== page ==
What is Multi-domain MDM?

Multi-domain MDM manages all different types of master data in one place, bringing the multiple data domains and processes associated with each into a centralized platform. MDM ensures your master data is consistent, complete, and accurate throughout your organization, enterprise systems, and partners. Multi-domain MDM takes that one step further by integrating all your domains into one single platform. A domain refers to the type of data referenced. Some of the most popular data domains are customer data, products, financials, locations, employees, and data about different industries.

Multi-domain MDM Diagram

Organizations used to only implement single-domain MDM solutions. That meant there was one system for each data domain, such as one for customer data, another for products, another for locations, and so forth. This gives you a single view of customers; however, it doesn’t offer a complete view, leading to confusion, errors, and lack of consistency in an organization’s master data. With a single domain system of customer data, you would need to integrate it with the product and services data domains. You might want to use financial or location data for a complete, holistic view of what that customer purchased, what services they used, and all the data about their behaviors and interactions with the company. A single-domain MDM approach puts up barriers to correlate information across multiple domains.

Master data management is more essential than ever. Every transaction in your organization relies on master data: products, customers, employees, suppliers, financial hierarchies, or reference data. Accurate and consistent master data streamlines your operational processes and increases the quality of your reporting and analysis. You need a system that simplifies multi-domain master data management by providing one way to manage, govern, and share all your master data. With multi-domain MDM, organizations can implement any domain needed into the organization using only one set of technologies.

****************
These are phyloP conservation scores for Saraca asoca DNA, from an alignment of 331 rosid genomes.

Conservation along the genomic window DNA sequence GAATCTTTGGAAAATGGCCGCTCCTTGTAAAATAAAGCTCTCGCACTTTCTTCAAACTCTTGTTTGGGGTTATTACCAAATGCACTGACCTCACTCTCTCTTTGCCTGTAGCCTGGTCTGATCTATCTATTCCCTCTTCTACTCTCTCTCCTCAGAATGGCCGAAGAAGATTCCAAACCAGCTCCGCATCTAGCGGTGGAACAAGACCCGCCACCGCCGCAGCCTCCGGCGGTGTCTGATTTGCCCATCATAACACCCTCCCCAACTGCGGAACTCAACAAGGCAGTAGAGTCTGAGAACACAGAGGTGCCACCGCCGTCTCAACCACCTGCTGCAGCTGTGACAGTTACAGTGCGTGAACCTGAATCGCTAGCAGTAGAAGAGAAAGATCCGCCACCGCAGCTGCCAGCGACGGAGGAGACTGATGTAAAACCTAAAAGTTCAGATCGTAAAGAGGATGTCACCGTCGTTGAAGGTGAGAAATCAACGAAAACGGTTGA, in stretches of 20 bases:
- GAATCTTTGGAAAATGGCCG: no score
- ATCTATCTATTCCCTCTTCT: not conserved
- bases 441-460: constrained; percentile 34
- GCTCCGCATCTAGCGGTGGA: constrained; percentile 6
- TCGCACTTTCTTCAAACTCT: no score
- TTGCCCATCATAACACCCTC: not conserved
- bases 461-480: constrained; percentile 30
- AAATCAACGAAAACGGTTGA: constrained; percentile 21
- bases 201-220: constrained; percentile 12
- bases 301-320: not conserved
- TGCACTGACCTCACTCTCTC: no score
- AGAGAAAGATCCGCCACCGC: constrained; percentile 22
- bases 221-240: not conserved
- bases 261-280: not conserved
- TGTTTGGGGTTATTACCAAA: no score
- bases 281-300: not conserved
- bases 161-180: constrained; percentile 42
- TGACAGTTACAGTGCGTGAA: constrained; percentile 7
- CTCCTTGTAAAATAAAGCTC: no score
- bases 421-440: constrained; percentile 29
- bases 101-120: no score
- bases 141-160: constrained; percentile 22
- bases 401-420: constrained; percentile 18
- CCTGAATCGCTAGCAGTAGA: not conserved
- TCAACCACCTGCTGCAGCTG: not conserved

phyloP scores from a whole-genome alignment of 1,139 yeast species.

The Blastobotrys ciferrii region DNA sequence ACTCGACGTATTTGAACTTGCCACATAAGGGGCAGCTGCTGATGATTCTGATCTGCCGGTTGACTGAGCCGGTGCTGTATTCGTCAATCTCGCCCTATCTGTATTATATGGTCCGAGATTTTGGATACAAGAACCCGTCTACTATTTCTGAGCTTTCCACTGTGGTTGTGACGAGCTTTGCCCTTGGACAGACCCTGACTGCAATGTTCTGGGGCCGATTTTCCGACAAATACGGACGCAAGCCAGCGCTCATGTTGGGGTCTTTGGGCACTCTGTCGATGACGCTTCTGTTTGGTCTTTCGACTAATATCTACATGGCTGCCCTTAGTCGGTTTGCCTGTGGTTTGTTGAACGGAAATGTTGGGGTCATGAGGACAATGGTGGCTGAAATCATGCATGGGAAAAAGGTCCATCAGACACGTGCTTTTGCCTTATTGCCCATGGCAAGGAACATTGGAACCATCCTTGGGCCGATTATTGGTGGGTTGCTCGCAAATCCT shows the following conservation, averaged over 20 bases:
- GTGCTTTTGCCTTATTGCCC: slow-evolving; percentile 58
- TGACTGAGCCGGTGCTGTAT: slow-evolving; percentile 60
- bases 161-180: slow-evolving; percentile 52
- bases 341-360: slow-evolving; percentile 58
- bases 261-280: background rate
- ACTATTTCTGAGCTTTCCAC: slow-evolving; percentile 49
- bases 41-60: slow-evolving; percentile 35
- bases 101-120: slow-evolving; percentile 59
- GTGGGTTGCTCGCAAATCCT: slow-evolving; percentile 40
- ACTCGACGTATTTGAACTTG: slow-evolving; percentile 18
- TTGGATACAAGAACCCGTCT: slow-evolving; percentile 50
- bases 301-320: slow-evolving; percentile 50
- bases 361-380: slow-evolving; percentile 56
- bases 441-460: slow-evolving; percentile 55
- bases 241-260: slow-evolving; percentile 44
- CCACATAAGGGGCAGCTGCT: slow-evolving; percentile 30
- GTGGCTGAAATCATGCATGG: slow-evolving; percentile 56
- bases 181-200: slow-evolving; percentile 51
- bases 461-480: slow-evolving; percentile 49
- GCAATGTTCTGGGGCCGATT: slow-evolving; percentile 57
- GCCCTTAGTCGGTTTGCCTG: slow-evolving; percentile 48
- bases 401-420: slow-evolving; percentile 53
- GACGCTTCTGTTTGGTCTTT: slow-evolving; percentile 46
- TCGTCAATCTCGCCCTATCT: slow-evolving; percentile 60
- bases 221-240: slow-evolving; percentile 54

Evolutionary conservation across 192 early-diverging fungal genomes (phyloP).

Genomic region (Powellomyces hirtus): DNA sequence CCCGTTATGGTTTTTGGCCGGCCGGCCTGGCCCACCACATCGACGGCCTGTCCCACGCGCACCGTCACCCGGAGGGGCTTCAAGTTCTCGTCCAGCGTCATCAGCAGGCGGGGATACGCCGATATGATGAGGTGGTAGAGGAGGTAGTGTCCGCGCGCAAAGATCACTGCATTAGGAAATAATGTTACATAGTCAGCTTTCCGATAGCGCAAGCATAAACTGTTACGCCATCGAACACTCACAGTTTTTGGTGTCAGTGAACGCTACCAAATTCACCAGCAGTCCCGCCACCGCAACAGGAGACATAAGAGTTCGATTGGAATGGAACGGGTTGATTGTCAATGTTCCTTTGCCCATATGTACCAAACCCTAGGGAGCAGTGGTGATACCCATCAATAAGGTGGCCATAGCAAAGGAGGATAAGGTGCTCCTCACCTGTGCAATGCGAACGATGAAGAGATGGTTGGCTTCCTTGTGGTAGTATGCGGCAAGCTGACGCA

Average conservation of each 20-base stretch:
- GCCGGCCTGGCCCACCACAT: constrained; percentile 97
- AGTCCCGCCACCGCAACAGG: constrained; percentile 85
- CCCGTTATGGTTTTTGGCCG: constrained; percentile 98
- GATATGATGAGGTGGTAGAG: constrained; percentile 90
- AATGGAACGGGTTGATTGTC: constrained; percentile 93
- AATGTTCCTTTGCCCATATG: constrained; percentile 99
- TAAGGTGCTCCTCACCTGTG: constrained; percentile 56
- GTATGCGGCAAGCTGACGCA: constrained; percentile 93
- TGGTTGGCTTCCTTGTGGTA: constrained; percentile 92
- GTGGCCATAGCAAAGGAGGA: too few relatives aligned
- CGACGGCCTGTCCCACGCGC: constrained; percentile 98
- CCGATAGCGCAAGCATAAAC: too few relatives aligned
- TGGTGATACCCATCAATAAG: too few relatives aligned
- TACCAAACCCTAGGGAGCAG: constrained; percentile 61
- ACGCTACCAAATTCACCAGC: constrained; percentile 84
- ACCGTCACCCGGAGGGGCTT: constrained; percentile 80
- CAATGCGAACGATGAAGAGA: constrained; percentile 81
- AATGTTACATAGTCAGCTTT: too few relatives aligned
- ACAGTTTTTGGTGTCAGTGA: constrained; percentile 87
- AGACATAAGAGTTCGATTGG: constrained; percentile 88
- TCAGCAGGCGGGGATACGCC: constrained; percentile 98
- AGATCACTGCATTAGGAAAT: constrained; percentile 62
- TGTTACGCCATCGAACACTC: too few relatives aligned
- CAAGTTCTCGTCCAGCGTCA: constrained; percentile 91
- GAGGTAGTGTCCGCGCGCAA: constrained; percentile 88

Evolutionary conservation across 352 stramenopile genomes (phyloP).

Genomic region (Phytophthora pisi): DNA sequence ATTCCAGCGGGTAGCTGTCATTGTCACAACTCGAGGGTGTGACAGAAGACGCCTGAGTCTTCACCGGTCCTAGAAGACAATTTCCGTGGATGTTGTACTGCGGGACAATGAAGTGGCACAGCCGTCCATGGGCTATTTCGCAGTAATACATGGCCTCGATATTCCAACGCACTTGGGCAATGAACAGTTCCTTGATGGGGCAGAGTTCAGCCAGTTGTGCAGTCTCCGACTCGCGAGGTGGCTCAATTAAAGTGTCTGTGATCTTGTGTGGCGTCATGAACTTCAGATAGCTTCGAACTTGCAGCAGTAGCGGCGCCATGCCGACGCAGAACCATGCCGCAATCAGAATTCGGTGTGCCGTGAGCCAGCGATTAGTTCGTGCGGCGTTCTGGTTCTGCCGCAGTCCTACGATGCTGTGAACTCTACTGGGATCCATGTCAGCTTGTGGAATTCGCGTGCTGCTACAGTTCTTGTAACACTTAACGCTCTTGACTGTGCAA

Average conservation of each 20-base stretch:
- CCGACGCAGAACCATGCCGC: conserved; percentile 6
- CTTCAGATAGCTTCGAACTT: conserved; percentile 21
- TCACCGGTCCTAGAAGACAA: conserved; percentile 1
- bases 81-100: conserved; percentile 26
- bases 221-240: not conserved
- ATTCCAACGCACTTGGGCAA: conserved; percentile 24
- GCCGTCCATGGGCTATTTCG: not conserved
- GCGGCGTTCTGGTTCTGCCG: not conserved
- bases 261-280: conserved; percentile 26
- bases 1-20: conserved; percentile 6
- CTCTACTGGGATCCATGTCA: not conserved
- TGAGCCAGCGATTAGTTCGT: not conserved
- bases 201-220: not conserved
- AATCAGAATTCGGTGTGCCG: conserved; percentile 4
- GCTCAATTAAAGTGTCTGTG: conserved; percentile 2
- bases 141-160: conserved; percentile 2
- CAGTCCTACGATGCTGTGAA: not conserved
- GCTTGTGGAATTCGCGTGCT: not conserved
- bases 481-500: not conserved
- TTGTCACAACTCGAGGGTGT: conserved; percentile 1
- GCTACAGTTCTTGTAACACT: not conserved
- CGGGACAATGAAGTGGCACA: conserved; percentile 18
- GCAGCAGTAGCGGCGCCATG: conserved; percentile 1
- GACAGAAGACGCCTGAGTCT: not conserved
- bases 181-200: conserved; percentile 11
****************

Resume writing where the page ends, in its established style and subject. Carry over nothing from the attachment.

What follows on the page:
Business Case for Multi-Domain MDM

IT professionals, data scientists, and others who create, manage, and interpret data for a living are increasingly aware of the need for a master data management solution to help ensure that data about key business entities and their classifications (such as customers, products, assets, locations, and employees) are accurate and consistent. Many of these teams realize that the lack of consistency across these entities leads to distortions in analytics. To ensure top-quality reporting and analysis and streamline processes across your business, you need multi-domain master data management. In fact, with a comprehensive multi-domain MDM solution, organizations can:

  • Model any master data, regardless of domain: Organizations can model any master data—including relationships between domains—without buying separate solutions. They can manage any domain of master data such as customers, products, assets, locations, and relationships in the same solution. This saves a lot of time and headaches in ensuring that everything is accurate.
  • Gain everything they need to master their data: A successful multi-domain MDM solution has all the critical capabilities for master data management including workflow, data quality, role-specific applications, stewardship, and more in one solution.
  • Meet the data management needs of its business users: With a multi-domain MDM solution, organizations can meet the master data management needs of its business users, not just its data stewards and developers. It’s important to cater to the needs of the business because mass adoption of high quality, consistent, and accurate master data is critical for program success.
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Organizational Optimization from Multi-domain MDM

Increased complexity around master data is an issue that plagues nearly all organizations. Failure to adequately address these and other issues typically results in increased error rates, diminished user and customer experiences, financial inefficiencies, and higher risks in data governance and cybersecurity. All these issues contribute to a “crisis in information trust,” which slows down information flows in the organization. This model helps to position the business value of MDM through eight different lenses by helping teams identify organizational waste that MDM can address:

  1. Transportation: Many different data integration tools are required to copy data to where it’s needed rather than pull from a centralized source.
  2. Inventory: Everyone creates their own copies of the same, shared master data, creating inconsistency in the organization.
  3. Movement: Individuals manipulating or prepping master data and reference data themselves sometimes relay the same information to multiple systems.
  4. Waiting: Waiting for “someone” to fix the data or waiting for IT to give access to data is one of the root causes of inventory problems.
  5. Over processing: Fixing the same data quality issues in local systems as opposed to addressing problems consistently; and all those checking and rechecking activities that each team performs because of the lack of faith in the accuracy, integrity, and timeliness of the data that they’re passed.